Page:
Wednesday, September 08, 2010

Sons of the stages

As if to back up what we last wrote about, according to Official Charts Company data rock single sales have dropped in the last year. What does that mean, exactly? Where are these 'rock' parameters being set if Florence & The Machine, Mumford And Sons and Pendulum all count? Does electro count as rock or pop? Does Helping Haiti get its own special category? And does this really, really mean that ALL ROCK IS DEAD? When in a couple of years a couple of big selling artists emerge will 'rock' be 'back'? Will 'rock is back' be officially announced by Fearne Cotton making a devil horns gesture at a camera as usual? In the meantime, should we be feeling ashamed and embarrassed for having liked 'rock'? Why the fuck are they running quotes from Mani?

And while we observe that photo of commitment, what is it with Mumford & Sons anyway? Observing their following both in the flesh thrice, where they'd had the weekend's most vociferous crowd, and on telly at Glastonbury and Reading, while we know Sigh No More has sold a hell of a lot of copies - eighth on the year to date list, fourth among Brits - that doesn't necessarily follow into this massive live appeal that they drag along with them, the type who swoon at everything. At Reading "we're going to play a new song" was the cue for their people to holler themselves collectively hoarse, not the usual response. At Summer Sundae their roadie line checking a trumpet got a huge cheer. Thousands of people are wetting themselves over a band featuring mandolins, double bass and a man playing a solitary kick drum. Is it a higher class status answer back to the post-Oasis derived luddite mentality that got into Kings Of Leon when they became cleaner produced? You'd call them a folk Coldplay, except the chiming beer aloft chords and lyrical universal utalitarian standpoint that brought people into Coldplay's world aren't as evident. There's big shoutalong wordless bits in the coda, but that's not the same. It's amped bluegrass, after all. And this has taken off in a way that only big stadium guitars (Pendulum inclusive) have in the runaway festival market in the last few years. It's not a little strange on paper.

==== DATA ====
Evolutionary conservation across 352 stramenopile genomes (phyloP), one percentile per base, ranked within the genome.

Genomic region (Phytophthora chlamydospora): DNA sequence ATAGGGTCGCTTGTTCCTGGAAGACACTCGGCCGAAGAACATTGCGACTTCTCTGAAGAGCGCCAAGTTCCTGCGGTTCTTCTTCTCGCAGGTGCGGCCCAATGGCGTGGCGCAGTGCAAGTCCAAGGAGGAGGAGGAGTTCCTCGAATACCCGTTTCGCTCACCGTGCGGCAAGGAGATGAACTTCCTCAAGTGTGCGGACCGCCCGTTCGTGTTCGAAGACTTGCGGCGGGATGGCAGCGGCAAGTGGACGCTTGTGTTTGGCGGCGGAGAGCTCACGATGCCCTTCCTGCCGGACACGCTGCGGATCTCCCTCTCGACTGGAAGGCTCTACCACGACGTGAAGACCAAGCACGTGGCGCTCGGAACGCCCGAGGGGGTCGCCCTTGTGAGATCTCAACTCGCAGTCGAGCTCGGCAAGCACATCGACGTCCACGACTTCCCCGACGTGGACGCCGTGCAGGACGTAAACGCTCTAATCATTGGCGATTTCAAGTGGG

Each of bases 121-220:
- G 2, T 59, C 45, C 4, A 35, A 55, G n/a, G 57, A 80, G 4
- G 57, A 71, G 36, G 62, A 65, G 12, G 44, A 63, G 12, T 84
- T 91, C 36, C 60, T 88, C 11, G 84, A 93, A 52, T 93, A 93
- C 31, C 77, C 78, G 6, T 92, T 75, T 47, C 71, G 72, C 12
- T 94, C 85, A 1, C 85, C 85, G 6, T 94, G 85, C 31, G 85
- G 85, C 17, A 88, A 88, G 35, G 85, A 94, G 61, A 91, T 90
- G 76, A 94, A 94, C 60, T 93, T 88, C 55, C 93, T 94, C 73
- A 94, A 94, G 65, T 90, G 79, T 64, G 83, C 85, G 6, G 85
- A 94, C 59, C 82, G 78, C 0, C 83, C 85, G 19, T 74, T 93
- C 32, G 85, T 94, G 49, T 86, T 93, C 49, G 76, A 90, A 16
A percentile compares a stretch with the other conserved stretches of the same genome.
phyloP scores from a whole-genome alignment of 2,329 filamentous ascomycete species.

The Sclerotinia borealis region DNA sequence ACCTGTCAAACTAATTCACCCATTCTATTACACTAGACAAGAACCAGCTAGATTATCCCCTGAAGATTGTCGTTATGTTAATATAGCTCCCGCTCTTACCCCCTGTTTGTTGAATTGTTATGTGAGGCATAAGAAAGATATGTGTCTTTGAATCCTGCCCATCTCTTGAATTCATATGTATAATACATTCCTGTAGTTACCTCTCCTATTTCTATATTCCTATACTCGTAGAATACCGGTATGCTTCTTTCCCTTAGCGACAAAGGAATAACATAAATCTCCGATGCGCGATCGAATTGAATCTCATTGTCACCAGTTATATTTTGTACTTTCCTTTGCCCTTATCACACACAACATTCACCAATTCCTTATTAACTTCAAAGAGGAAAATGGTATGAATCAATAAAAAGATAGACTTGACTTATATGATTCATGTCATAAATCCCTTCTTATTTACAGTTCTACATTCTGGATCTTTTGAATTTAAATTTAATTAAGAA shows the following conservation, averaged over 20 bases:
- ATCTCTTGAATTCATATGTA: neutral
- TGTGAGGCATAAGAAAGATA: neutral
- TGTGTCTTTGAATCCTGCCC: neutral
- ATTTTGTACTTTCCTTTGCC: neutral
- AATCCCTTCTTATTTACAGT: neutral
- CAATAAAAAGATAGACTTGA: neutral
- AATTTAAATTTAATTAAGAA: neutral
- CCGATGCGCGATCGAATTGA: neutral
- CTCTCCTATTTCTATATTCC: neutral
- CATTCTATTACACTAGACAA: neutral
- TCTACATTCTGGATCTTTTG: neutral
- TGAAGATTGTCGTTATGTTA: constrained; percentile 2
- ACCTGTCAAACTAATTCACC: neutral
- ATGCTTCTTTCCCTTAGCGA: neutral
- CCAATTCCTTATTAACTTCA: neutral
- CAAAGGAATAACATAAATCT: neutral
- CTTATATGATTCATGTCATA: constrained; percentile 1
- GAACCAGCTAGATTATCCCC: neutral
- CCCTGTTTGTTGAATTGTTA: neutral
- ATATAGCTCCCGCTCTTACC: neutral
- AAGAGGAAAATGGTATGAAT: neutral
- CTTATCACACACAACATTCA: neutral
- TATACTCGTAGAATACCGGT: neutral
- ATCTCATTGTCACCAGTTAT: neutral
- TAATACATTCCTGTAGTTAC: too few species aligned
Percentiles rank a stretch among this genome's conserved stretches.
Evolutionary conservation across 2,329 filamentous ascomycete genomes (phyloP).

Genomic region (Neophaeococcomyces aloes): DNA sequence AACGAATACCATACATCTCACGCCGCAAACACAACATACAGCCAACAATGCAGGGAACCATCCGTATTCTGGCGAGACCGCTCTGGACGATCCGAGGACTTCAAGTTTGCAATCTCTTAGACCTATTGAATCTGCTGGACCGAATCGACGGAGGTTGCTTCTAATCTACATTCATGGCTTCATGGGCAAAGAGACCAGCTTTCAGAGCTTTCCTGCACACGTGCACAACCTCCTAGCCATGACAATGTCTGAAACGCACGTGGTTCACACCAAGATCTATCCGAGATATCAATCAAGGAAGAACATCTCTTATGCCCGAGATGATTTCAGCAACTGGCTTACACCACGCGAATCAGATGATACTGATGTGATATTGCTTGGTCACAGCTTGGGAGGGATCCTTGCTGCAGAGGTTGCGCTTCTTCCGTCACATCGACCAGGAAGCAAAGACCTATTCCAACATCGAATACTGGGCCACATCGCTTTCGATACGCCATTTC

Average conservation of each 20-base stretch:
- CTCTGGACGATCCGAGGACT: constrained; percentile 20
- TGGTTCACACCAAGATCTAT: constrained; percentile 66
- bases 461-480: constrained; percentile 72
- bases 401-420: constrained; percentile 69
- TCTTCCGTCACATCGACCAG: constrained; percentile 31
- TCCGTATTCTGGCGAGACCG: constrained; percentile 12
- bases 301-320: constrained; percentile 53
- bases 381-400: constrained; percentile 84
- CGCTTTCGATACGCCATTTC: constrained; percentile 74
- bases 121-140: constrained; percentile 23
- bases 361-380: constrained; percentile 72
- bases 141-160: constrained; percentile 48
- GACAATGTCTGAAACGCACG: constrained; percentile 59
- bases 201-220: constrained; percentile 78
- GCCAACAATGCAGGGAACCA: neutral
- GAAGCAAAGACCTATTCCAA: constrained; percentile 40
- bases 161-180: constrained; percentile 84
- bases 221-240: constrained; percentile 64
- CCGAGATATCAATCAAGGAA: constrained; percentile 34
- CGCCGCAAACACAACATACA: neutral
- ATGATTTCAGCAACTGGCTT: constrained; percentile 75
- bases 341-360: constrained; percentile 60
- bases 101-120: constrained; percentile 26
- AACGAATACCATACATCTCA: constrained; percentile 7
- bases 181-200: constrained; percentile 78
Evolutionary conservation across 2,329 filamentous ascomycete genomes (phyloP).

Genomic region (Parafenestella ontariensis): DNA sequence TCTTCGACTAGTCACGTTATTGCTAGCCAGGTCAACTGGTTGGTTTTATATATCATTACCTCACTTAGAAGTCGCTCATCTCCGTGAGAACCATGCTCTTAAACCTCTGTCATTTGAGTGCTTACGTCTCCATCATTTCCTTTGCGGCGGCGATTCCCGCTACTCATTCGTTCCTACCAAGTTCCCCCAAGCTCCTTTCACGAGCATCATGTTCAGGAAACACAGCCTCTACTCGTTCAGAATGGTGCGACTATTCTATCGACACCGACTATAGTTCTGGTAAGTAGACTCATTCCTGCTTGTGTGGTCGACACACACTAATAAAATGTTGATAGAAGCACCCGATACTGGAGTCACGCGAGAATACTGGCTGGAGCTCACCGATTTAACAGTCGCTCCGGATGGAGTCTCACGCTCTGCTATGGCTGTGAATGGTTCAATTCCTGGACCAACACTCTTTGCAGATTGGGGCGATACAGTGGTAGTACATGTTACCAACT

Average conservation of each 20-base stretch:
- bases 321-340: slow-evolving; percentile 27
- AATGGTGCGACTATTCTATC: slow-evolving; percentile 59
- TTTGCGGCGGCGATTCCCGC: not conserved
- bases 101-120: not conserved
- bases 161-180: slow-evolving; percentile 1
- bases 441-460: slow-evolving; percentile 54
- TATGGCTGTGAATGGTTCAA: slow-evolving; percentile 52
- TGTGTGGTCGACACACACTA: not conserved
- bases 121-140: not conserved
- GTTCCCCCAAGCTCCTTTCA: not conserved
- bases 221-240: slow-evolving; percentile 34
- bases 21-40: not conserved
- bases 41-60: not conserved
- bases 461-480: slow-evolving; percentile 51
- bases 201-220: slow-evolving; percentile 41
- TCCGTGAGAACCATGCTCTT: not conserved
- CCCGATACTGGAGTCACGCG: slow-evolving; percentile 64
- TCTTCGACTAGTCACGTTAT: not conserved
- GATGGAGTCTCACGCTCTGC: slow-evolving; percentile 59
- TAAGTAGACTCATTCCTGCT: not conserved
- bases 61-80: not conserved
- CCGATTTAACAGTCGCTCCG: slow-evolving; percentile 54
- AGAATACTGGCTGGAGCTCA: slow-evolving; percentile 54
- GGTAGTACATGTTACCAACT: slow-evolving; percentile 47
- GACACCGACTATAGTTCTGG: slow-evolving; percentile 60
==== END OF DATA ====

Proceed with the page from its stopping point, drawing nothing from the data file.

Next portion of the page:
1 comment:

Iain said...

Struggling to understand why Florence counts as more rock than Owl City. 'Real' instruments I guess?

As Guy Garvey kind of touches upon, this is basically the inevitable product of a move to a downloads only singles chart. The more album-biased a band is, the more there's no reason whatsoever for anyone to buy their singles. Leaks/early streaming removing the effect of the 2 week gap between single and album might play into it as well to some extent.

Also, since they no longer become harder to find in the shops over time, big hits of any kind hold up saleswise for much longer, clog up the bottom end of the top 40 and reduce the turnover of new entries generally.

Mumford and Sons' singles chart record (24, 44, 31) isn't even as good as someone like JJ72 could manage ten years ago!

But it's only half the story as their album has done much better. I'm sure that a slower decline in album sales than everything else means alternative/'rock'/whateveryouwanttocallit has surely actually improved album chart performances.

Look at, say, Arcade Fire, who went from multiple top 40 singles off Funeral to a placing of 56 for "Keep the Car Running" to 75 for "We Used to Wait" but also got their first number one album this time around.

Obviously all of this doesn't fit into an easy 'rock is dying!' narrative so won't be a news story any time soon.